The Photography of John G. Bullock
An Idle Moment, On Fence Near Salem, circa 1898.
John Griscom Bullock (1854-1939) was an American photographer who was associated with the "New School" of photography. The New School emphasized the creation of soft-focus and impressionistic images. Bullock's work focused on rural life and the countryside, to which he often traveled, but also showcased his family and friends. Bullock's work is the essence of pictorial photography, or simply pictorialism: the focus on composition rather than a true representation of reality. His work can however provide a look at his surroundings in the late nineteenth and early twentieth centuries.
This exhibit offers an overview of Bullock's work spanning over four decades and has been divided into three sections: scenes of rural life, portraits of family and friends, and landscapes.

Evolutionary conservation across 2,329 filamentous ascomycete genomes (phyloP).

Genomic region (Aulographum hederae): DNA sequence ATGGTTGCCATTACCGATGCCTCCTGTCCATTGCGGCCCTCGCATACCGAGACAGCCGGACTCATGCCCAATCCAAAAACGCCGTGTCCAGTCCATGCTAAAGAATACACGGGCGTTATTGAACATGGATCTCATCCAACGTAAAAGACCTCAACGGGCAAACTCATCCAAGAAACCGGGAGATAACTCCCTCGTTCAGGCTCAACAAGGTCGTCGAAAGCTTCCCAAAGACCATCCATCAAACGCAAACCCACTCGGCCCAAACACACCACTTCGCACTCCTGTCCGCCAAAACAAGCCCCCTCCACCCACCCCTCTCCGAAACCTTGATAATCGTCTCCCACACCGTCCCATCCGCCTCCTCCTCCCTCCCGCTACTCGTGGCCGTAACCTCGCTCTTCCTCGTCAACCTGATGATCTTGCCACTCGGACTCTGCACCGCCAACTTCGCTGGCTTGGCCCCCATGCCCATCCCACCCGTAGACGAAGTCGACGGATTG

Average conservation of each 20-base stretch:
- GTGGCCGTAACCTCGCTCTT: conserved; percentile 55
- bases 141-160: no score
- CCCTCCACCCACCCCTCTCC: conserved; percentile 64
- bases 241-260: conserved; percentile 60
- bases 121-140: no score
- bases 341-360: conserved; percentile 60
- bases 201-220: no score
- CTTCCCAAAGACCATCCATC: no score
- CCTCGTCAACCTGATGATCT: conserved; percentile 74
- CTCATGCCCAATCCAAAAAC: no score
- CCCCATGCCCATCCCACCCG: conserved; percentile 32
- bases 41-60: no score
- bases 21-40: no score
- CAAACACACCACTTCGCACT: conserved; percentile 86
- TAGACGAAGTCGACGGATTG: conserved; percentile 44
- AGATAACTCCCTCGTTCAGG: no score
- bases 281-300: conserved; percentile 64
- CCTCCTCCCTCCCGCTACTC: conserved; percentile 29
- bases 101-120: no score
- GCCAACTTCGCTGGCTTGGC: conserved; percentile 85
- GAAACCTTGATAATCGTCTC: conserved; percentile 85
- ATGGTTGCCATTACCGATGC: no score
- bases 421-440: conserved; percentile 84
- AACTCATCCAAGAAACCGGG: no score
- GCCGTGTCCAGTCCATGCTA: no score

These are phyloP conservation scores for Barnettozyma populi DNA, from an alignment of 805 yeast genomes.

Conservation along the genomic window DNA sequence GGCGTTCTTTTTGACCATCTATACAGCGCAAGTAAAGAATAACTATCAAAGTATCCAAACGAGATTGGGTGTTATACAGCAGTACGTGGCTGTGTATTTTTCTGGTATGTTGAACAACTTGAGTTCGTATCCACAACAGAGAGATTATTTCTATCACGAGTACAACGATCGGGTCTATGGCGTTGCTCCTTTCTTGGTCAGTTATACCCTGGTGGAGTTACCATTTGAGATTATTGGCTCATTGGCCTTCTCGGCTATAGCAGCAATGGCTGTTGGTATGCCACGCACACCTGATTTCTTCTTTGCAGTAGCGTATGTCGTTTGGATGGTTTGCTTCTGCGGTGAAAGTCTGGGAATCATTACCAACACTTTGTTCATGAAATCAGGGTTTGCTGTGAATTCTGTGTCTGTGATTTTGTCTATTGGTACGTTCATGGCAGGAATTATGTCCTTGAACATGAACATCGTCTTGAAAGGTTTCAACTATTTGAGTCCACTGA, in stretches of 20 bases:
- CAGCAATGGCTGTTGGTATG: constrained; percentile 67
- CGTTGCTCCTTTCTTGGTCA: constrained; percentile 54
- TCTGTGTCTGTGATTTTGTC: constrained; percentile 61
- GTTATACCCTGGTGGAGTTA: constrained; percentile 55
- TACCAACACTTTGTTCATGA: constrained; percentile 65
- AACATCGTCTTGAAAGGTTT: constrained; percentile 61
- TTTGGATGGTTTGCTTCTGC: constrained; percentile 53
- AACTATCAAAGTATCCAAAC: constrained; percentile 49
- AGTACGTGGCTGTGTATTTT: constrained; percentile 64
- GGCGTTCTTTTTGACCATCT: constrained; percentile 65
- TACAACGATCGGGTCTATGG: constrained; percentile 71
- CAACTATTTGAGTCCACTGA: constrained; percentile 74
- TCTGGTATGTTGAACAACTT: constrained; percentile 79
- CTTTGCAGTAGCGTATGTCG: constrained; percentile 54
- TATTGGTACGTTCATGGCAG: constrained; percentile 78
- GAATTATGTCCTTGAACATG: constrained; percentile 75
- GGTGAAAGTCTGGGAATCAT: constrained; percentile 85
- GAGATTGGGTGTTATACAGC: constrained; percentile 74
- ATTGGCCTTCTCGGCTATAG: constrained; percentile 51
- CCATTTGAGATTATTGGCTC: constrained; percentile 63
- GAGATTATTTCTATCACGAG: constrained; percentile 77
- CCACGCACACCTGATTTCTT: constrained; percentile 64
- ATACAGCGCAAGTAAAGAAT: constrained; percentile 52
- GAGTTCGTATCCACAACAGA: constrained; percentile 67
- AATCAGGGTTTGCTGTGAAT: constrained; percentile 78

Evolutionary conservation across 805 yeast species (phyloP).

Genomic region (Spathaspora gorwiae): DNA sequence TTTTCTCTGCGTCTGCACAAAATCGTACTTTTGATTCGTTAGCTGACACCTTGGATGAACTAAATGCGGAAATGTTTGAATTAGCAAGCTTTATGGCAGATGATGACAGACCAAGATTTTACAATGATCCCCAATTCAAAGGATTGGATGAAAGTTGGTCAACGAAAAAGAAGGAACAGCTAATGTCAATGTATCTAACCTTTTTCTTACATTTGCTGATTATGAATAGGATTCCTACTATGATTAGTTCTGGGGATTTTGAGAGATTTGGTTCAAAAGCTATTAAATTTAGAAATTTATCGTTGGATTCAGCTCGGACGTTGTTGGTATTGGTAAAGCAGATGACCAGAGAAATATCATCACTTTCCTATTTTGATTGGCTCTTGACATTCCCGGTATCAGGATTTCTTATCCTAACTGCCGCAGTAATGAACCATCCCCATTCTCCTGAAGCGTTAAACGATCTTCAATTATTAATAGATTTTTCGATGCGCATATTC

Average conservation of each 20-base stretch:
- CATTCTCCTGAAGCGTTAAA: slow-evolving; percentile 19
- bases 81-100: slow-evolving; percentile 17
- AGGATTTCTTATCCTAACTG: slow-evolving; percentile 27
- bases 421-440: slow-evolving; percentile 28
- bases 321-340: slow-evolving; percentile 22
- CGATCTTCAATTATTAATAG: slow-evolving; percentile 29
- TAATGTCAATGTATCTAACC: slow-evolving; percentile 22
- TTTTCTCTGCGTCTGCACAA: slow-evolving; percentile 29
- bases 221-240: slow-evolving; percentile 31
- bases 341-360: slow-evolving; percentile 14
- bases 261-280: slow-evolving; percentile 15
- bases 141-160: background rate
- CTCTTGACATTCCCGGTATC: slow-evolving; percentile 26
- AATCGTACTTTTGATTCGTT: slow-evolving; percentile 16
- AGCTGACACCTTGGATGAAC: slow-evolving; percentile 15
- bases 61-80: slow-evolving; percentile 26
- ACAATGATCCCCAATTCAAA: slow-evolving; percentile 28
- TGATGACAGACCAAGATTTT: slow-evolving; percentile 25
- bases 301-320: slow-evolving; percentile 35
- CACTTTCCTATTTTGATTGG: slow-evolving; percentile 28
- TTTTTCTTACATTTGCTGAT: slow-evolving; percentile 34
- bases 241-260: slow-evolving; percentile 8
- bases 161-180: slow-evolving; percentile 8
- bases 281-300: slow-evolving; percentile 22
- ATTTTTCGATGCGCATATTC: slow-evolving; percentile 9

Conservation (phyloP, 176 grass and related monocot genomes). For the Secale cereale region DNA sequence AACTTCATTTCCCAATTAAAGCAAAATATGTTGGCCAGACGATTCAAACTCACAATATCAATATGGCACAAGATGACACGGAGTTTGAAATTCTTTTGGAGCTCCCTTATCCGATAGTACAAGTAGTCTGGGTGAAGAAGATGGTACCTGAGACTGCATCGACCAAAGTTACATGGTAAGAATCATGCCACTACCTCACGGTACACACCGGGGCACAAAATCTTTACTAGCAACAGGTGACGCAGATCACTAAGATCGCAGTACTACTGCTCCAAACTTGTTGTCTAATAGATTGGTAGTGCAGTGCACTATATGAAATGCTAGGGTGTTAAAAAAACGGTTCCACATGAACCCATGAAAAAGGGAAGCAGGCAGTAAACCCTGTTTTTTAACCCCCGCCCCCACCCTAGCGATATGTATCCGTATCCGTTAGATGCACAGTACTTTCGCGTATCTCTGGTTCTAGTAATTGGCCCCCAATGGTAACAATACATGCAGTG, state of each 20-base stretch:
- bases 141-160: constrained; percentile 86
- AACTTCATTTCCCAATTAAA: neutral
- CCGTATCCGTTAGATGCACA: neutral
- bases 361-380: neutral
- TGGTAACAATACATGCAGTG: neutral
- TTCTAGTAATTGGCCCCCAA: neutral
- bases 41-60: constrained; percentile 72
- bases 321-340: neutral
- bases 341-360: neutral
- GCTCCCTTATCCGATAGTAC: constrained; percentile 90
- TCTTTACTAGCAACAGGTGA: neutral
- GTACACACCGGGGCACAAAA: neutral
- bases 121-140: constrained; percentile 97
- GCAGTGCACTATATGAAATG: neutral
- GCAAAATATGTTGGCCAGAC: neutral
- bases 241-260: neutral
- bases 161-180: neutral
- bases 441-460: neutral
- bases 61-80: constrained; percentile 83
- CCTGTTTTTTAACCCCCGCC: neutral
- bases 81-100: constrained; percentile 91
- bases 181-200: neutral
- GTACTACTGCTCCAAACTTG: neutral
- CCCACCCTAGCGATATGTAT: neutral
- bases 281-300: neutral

The entire collection, which contains 1,154 images, is available in UMBC Special Collections at the Albin O. Kuhn (AOK) Library. A full digital collection is forthcoming.
To navigate within the exhibit, use the main navigation tabs on the right side of the screen or bottom of the screen if viewing from a device. Viewers can click on individual photographs throughout the exhibit to enlarge the high resolution image, to learn more about the image, and to obtain citation information.
Jessica Riley and Sarah Klimek, Special Collections, Alibn O. Kuhn Library & Gallery, UMBC